The authors of this paper do not have any commercial associations that might pose a conflict of interest in connection with this manuscript.
Sensorimotor gating in manic and mixed episode bipolar disorder
Article first published online: 5 APR 2007
Volume 9, Issue 3, pages 221–229, May 2007
How to Cite
Carroll, C. A., Vohs, J. L., O'Donnell, B. F., Shekhar, A. and Hetrick, W. P. (2007), Sensorimotor gating in manic and mixed episode bipolar disorder. Bipolar Disorders, 9: 221–229. doi: 10.1111/j.1399-5618.2007.00415.x
Although the pharmacokinetic studies were funded by Bristol-Myers Squibb and Lilly Research Laboratories, the present study was not, and was conducted independently.
Analyses were also performed between the non-psychiatric control group and the BPD patients as a whole with comparable results: Bonferroni-corrected post-hoc comparisons revealed that all significant group differences were attributable to differences between the mixed episode patients and controls.
Although inspection of Fig. 2 suggests an outlier in the healthy control (HC) group for the amplitude conditions, this individual did not meet the criterion (i.e., data values >6 quartiles from the upper or lower ends of the interquartile range) for removal as an extreme outlier. It can be noted, however, that removal of this individual did not affect statistical results.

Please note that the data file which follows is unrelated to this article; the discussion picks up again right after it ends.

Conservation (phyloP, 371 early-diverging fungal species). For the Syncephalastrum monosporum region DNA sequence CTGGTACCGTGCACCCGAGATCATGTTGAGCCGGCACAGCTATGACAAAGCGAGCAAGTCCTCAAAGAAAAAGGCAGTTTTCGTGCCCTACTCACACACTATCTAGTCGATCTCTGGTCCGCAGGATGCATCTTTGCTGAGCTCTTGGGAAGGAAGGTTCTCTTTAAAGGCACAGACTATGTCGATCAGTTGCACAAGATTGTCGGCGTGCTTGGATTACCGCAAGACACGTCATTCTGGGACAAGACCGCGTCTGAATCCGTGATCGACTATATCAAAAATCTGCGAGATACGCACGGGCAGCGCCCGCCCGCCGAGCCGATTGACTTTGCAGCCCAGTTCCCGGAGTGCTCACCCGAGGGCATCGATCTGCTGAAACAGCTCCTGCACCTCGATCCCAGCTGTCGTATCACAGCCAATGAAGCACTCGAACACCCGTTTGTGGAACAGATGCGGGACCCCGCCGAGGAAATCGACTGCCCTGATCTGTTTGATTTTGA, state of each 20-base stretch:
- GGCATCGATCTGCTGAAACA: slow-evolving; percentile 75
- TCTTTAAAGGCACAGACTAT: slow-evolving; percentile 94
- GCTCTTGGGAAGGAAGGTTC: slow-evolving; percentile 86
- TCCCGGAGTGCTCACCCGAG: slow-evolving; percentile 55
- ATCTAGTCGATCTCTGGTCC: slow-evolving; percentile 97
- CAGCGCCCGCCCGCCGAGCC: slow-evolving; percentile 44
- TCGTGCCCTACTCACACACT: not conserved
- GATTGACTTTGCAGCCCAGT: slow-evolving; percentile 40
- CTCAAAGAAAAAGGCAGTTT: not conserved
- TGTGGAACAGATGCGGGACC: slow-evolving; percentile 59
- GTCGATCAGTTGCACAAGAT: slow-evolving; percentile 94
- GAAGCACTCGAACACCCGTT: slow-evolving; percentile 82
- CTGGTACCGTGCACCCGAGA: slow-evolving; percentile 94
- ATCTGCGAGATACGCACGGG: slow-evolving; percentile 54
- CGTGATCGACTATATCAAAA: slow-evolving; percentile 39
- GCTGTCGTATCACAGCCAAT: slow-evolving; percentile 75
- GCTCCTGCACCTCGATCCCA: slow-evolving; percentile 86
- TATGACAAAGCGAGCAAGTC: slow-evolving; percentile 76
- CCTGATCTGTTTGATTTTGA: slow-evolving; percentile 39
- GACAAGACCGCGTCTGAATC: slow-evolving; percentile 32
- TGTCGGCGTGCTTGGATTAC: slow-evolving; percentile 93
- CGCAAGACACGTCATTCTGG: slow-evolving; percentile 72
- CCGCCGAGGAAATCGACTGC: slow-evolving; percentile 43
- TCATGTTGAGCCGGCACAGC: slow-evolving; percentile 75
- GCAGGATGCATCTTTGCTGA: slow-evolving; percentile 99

- Issue published online: 5 APR 2007
- Article first published online: 5 APR 2007
- Received 3 September 2004, revised and accepted for publication 3 July 2006
- acoustic startle;
- bipolar disorder;
- prepulse inhibition;
- sensorimotor gating
Objectives: Few studies have examined acoustic startle sensorimotor gating in bipolar disorder (BPD) despite the fact that patients with BPD have exhibited inhibitory dysfunctions on a variety of early information processing tasks. The present study aimed to expand the current literature through the investigation of electromyographic (EMG) measures of acoustic startle prepulse inhibition (PPI) in manic and mixed episode BPD.
Methods: Fourteen manic and 21 mixed episode BPD patients were compared to 32 healthy controls on acoustic startle measures of PPI using a 120-ms lead interval.
Results: Prepulse inhibition did not significantly differ across diagnostic groups (manic, mixed, control), and the presence of psychosis in the patient sample was not significantly related to PPI levels. With respect to startle response characteristics, patients in the mixed phase of the disorder showed prolonged prepulsed startle latency and attenuated responses to both probe-alone and prepulsed probes, though no differences in startle habituation were found across diagnostic groups.
Conclusions: Although PPI deficits were not observed in either BPD sub-group, attenuated probe-alone and prepulsed startle magnitudes and reduced prepulse-induced latency facilitation in the mixed episode group is consistent with evidence that the mixed phase of BPD is associated with a more severe clinical outlook than other stages of the disorder. The absence of attenuated PPI in the patient sample may be due to the low incidence of psychosis in the BPD groups, though further studies are required to systematically assess the effects of symptom factors and clinical phase on sensorimotor gating in BPD.